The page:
Solo continued: “Sweden dropped back. They didn't want to open play. They didn't want to pass the ball around. They didn't want to play great soccer, entertaining soccer. It was a combative game. A physical game. Exactly what they wanted. Exactly what their game plan was. We had that style of play when Pia was our coach. I think it was very cowardly. But they won, they're moving on. And we're going home."
Pia Sundhage replied to Hope's comments: “According to Hope Solo, I think you should define what is a good team. Well, usually – especially with the Americans – a good team is when they're winning. And they're winning all the time. That's the best team in the world. But for once they didn't go the whole way through. We won the game. They played more attacking football than we did. We defend very well. And the fact that…it went to penalty kicks says something about our defending. U.S. play better in the attack, we played better in the defense. And at the end of the day we won the game and that's what all counts….It's OK to be a coward if you win."
Solo's national team career is probably finished, what with domestic abuse court cases and myriad instances of her comments causing distraction for the team.
What about English-native head coach Jill Ellis however?
With a tie and a loss in the last two games, under criteria used for previous coaches (Greg Ryan—1 loss in a World Cup semifinal and Tom Sermanni—2 losses at the Algarve Cup) she should be worried about her tenure. The players will support her—rightly so--and she certainly deserves a chance to continue based on her World Cup win and strong dialogue with the players. However, the U.S. National Team Players Association has difficult negotiations coming up with U.S. for their new, multi-year collective bargaining agreement, beginning in January of 2017. With a Gender Equity complaint filed on their pay compared to the men's side, it's difficult to predict what path U.S. Soccer will chose during the negotiations, but with the team not making the semifinals for the first time in 13 World Cups and Olympic Games, U.S. Soccer officials will not be happy and the contract talks will probably be quite difficult, with wholesale team and coaching changes possible. It will also be interesting to track how many Americans leave NWSL for European, given that the next World Cup is almost three years off, and in France. Also, how long will recent high school graduate Mallory Pugh stay at UCLA—when Ellis coached for many years—or turn professional with Portland Thorns (who have her rights) or go to Europe? Also, how will the typical 8-10 fall friendly games be marketed to Americans—will last year's “Victory Tour" now become the “Depression Drag" and how much will attendances drop off from last year's phenomenal success—with some games drawing in the 30,000 to 40,000 range. The first two matches in September are with Thailand (September 15 in Columbus) and the Netherlands on September 18 in Atlanta and attendances will be closely tracked. The American's surprising loss in Rio has set off an early start to lots of interesting drama in the offseason.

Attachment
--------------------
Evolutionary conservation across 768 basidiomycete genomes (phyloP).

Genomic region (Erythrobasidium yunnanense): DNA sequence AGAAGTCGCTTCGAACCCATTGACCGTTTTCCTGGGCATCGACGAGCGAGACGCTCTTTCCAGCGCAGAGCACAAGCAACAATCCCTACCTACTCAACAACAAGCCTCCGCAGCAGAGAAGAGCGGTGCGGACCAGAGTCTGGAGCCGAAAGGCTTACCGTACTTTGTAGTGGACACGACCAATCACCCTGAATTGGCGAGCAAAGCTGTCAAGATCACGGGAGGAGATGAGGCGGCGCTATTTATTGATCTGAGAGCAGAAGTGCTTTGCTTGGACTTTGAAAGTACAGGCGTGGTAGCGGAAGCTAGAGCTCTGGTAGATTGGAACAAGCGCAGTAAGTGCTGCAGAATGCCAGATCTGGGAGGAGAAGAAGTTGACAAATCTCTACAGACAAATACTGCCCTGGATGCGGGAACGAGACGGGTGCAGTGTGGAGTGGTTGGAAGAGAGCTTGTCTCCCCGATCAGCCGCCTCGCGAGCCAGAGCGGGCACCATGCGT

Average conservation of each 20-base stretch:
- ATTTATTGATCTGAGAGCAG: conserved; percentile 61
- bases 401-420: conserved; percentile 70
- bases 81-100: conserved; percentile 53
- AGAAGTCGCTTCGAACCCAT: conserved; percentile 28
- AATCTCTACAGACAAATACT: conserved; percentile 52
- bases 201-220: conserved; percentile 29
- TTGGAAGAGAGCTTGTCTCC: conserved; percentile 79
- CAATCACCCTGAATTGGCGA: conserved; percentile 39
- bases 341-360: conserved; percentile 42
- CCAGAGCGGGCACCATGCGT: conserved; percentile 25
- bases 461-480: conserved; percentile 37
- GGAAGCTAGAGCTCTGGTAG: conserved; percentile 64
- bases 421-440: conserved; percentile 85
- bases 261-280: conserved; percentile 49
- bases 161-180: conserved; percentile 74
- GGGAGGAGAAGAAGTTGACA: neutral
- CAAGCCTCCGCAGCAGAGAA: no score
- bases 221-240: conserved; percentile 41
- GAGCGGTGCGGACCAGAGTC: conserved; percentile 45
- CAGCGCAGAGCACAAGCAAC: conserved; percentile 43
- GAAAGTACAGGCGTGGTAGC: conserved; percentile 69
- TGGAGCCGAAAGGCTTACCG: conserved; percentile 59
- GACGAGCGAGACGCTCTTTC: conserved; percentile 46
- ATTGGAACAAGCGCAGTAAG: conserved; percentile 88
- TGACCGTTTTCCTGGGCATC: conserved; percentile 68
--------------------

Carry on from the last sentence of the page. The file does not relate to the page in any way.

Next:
In other quarterfinals, Germany defeated China 1-0 on Melanie Behringer's (Bayern Munich) goal in the 76th minute in Salvador. Germany had two-thirds of the possession in the game. China should be pleased with their Olympics quarterfinal berth and combined with a quarterfinal appearance at last summer's World Cup, they are on their way to challenge for titles as they did in the last 1990's (Runner-up at WWC 1999 and fourth in 1995 and Olympic Games runner-up in 1996)).
Group F winners Canada defeated France 1-0 in Sao Paulo in a rematch of the third place match in London 2012, which Canada won in overtime. Sophie Schmidt (FFC Frankfurt) scored on a header in the second half from a Janine Beckie (Houston Dash) header and Canada's defense led by goalkeeper Stephanie Labbe and defenders Shelina Zadorsky (both Washington Spirit), Kadeisha Buchanon (West Virginia University), Josee Belanger (Orlando Pride) and Allysha Chapman (Houston Dash)--who played a tremendous game at left back--held the French scoreless. A sad note is that midfielder Louise Cadamuro (Necib) announced that she is retiring from the game and she was a marvaleous, insightful presence for years with France and Lyon, often referred to as the female Zinedine Zidane--the former French men's World Cup winner and now Real Madrid coach.
Group E winners Brazil overcame Australia on penalty kicks in a sold out Belo Horizonte Estadio Mineirao after 120 scoreless minutes, gaining revenge a round of 16 defeat last year at the World Cup in Canada. Brazil prevailed in the penalty kicks (7-6) with tremendous placement shots from both sides. Brazil's Marta (F.C. Rosengard in Sweden) saw her kick in the fifth round saved by Lydia Williams (Houston Dash) but then Brazilian goalkeeper Barbara saved from Katrina Gorry (Brisbane Roar and ex-F.C. Kansas City). Two rounds later, Barbara saved from Alana Kennedy (Western New York Flash) to send Brazil to Rio for a semifinal matchup with Sweden. The U.S.-Sweden and Brazil-Australia matches represented the first two Olympic Soccer matches ever to go to penalty kicks, in the sixth edition of women's soccer in the Games.